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From sebb <seb...@gmail.com>
Subject Re: Startup Cost on first operation
Date Wed, 14 Sep 2011 19:11:55 GMT
On 14 September 2011 19:20, Nicholson, Brad (Toronto, ON, CA)
<bnicholson@hp.com> wrote:
>> -----Original Message-----
>> From: sebb [mailto:sebbaz@gmail.com]
>> Sent: Wednesday, September 14, 2011 1:29 PM
>> To: JMeter Users List
>> Subject: Re: Startup Cost on first operation
>>
>> On 14 September 2011 17:57, Nicholson, Brad (Toronto, ON, CA)
>> <bnicholson@hp.com> wrote:
>> >> -----Original Message-----
>> >> From: sebb [mailto:sebbaz@gmail.com]
>> >> Sent: Wednesday, September 14, 2011 11:27 AM
>> >> To: JMeter Users List
>> >> Subject: Re: Startup Cost on first operation
>> >>
>> >> On 14 September 2011 16:14, Nicholson, Brad (Toronto, ON, CA)
>> >> <bnicholson@hp.com> wrote:
>> >> > Hi,
>> >> >
>> >> > I am using jmeter 2.5 and I am triggering my test via Ant and
>> using
>> >> the Jenkins Performance Plugin to display the data.
>> >> >
>> >> > With each test I run, the first result has heavily inflated times
>> >> (hundreds of milliseconds instead of a few).  I'd like to avoid
>> having
>> >> such high numbers in the initial operation.  Google seems to imply
>> that
>> >> this is paying the complication time of the jmeter script during
>> this
>> >> operation.
>> >>
>> >> Do you mean compilation time?
>> >
>> > Sorry, yes - I mean compilation time.
>> >
>> >
>> >> If so, that is done before the sample is started; sample times
>> include
>> >> only the time needed to perform the sample.
>> >>
>> >> > I can absorb the cost of this operation by adding a dummy
>> operation
>> >> at the start of the test, but I am wondering if there is a
>> >> simpler/cleaner way of doing this?
>> >>
>> >> That should not be necessary; there must be something else happening
>> >> here.
>> >>
>> >> Try using a Java sampler. Does the first sample take longer than the
>> >> next?
>> >
>> > No - they are fairly uniform
>> >
>> >> What happens if you add a dummy before that?
>> >
>> > Dummy request takes a higher startup time, no change the Java
>> request.
>> >
>> > All my requests (including the dummy request) are HTTP Request's and
>> are connecting via https.
>>
>> https is much more expensive in connection setup
>>
>> >> Are you sure that the Jenkins Performance plugin is measuring
>> samples,
>> >> and not JMeter startup time?
>> >
>> > I'm sure it's not.  I've confirmed by checking the raw output files
>> written by Jmeter.  To completely eliminate other moving pieces, I've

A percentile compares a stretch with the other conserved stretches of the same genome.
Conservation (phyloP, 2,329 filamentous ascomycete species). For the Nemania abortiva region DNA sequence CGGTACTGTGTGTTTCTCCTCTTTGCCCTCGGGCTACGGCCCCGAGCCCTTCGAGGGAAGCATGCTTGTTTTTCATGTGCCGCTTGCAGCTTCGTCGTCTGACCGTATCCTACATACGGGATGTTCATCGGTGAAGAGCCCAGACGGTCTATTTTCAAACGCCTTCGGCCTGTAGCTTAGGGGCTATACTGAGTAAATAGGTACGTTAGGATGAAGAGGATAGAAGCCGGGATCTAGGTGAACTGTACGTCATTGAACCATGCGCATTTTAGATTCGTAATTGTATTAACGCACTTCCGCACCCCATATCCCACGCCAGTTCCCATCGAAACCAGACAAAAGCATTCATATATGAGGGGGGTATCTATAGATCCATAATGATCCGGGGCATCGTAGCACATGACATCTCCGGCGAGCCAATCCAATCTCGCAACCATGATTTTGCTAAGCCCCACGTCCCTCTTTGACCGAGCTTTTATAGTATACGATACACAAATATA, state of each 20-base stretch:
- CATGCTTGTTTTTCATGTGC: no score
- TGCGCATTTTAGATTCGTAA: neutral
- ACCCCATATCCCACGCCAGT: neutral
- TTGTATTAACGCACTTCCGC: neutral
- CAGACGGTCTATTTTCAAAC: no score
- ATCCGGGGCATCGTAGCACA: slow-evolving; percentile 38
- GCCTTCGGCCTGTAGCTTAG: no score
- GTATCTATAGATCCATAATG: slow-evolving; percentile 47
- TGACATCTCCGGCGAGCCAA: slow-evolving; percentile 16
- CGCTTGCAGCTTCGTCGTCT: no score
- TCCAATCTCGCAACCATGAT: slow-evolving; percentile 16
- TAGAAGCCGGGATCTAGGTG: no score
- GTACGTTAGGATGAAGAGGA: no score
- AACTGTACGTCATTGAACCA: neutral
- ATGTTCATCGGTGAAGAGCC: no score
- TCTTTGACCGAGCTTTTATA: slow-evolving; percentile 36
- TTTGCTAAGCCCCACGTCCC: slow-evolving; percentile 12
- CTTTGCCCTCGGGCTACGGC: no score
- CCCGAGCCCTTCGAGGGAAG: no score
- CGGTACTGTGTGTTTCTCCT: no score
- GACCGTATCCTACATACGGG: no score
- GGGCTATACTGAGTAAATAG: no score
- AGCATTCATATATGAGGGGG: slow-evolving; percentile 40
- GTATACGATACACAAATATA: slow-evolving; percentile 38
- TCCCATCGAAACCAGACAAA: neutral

>> re-run the test repeatedly directly from Jmeter and I see the same
>> behavior.
>>
>> The only thing I can think of that might be causing the problem is the
>> connection setup.
>> First time JMeter init for a connection will be slightly slower, but
>> should barely be noticeable; it will be the external stuff that takes
>> the most time.
>> And that will apply to browsers as well.
>>
>> Does the additional time apply to other target hosts?
>
> Yes - I've run it against a number of different hosts and the first request is always
significantly higher.
>
>
>> Which sampler are you using?
>
> HTTP Request

Yes, but which implementation?
Java, HttpClient3.1, HttpClient4?

>> Are you using Keep-Alive?
>
> Yes
>
>> If you switch it off, each sampler will have to create the connection
>> anew, so I would expect all the samples to take longer.
>
> I tried with keep alive off and there is no statistically interesting difference.  First
operation is always around 600ms, all subsequent run between 8ms to 25ms.  It's the same
for both keep-alive enabled and disabled.  I've tested with a variety of URL's btw, and the
result is always the same.

Are some of these URLs public?

If so, can you create a Bugzilla issue and attach the JMX test script?

>> AFAIK, JMeter itself does not do any expensive first-time init for
>> either https or http (obviously if it does that should be fixed to
>> exclude that time).
>> However connections do have a setup overhead, which will apply to any
>> application, including browsers, and need to be included in the JMeter
>> sample time.
>
> There seems to be something in Jmeter causing this.  I tried testing some of the same
URL's with Apache Benchmark and I pay no startup cost on those tests.

Or it could be Java.
AFAIK AB is C code.

> Brad.
>
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